Have attempts to ban similar munitions worked?

Yes. Experts point to the largely successful efforts in the 1990s to ban antipersonnel landmines. Previous attempts—the 1980 Convention on Conventional Weapons and an additional protocol revised and approved in 1996—were deemed insufficient because neither called for outright bans. But the 1997 Ottawa Treaty, signed by 154 states, calls for a permanent ban on the development and stockpiling of landmines within four years of a state’s accession (some exceptions are made for mines used for training purposes) and has resulted in the clearing of hundreds of thousands of landmines. Absent from the treaty are China, Russia, and the United States.

What is the history of cluster bombs?

First used in World War II, cluster bombs came into fashion during the 1960s and 1970s and were used by U.S. forces during aerial attacks in Vietnam, Laos, and Cambodia. Around the same time, the United States and the Soviet Union developed cluster bombs capable of carrying chemical weapons like sarin or tear gas. Dozens of nations now own or have used cluster bombs. Humanitarian groups say their use has risen in recent years, beginning with the North Atlantic Treaty Organization’s use of the bombs in the former Yugoslavia in the 1990s up through the wars in Afghanistan and Iraq, where they were used by U.S.-led forces. Most recently, Israel used them heavily in southern Lebanon and Hezbollah fired them on northern Israel in last summer’s war.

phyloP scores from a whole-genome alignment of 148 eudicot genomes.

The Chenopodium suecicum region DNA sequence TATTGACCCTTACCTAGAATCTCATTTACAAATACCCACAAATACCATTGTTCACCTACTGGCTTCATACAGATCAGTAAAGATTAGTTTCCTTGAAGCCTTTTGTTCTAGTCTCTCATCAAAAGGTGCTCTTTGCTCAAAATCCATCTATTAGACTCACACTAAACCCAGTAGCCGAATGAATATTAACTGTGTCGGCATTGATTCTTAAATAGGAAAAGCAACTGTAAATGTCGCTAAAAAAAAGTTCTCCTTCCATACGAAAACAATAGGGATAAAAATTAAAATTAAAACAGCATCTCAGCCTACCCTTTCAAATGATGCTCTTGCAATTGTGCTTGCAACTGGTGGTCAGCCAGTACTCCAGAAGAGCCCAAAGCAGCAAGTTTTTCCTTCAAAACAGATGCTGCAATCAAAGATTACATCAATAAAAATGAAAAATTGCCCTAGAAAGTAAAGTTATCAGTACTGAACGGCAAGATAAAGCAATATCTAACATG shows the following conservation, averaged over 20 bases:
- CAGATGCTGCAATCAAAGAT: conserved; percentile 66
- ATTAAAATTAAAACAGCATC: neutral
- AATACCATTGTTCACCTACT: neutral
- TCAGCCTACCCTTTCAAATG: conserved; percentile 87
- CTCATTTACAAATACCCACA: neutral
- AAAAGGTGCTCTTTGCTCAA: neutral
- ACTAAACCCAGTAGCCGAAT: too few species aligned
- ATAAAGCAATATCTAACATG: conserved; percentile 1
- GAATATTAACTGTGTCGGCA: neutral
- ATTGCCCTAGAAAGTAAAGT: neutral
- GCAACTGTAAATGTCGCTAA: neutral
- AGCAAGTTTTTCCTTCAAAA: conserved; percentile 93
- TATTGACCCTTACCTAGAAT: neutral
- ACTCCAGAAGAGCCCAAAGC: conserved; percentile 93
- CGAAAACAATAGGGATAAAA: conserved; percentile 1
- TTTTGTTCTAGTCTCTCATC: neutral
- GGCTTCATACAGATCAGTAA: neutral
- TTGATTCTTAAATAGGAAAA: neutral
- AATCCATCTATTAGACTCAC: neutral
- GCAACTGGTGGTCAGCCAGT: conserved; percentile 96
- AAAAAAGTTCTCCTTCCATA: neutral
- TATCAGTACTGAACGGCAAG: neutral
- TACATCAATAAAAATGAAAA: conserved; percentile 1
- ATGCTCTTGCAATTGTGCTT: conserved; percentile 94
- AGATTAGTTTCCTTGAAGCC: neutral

What role did cluster bombs play in the Israeli-Hezbollah war?

They left dozens dead or maimed on both sides of the conflict. The reason, says Oelrich, is because the “fighting in southern Lebanon was often in villages and towns where people were living.” Israel dropped up to four million submunitions on Lebanese soil, one million of which remain unexploded “duds,” according to the UN Mine Action Coordination Center. Throughout the thirty-four-day conflict, the United States resupplied Israel’s arsenal of cluster bombs, which prompted an investigation by the State Department to examine if Israel had violated secret agreements it signed with the United States governing their use. Hezbollah, meanwhile, fired thousands of cluster munitions—a Chinese-made Type 81 122mm rocket—into northern Israel, a number of which targeted civilian populations, according to human rights groups. Experts say the collateral damage from the conflict galvanized a number of nations to throw their support behind a ban on cluster bombs.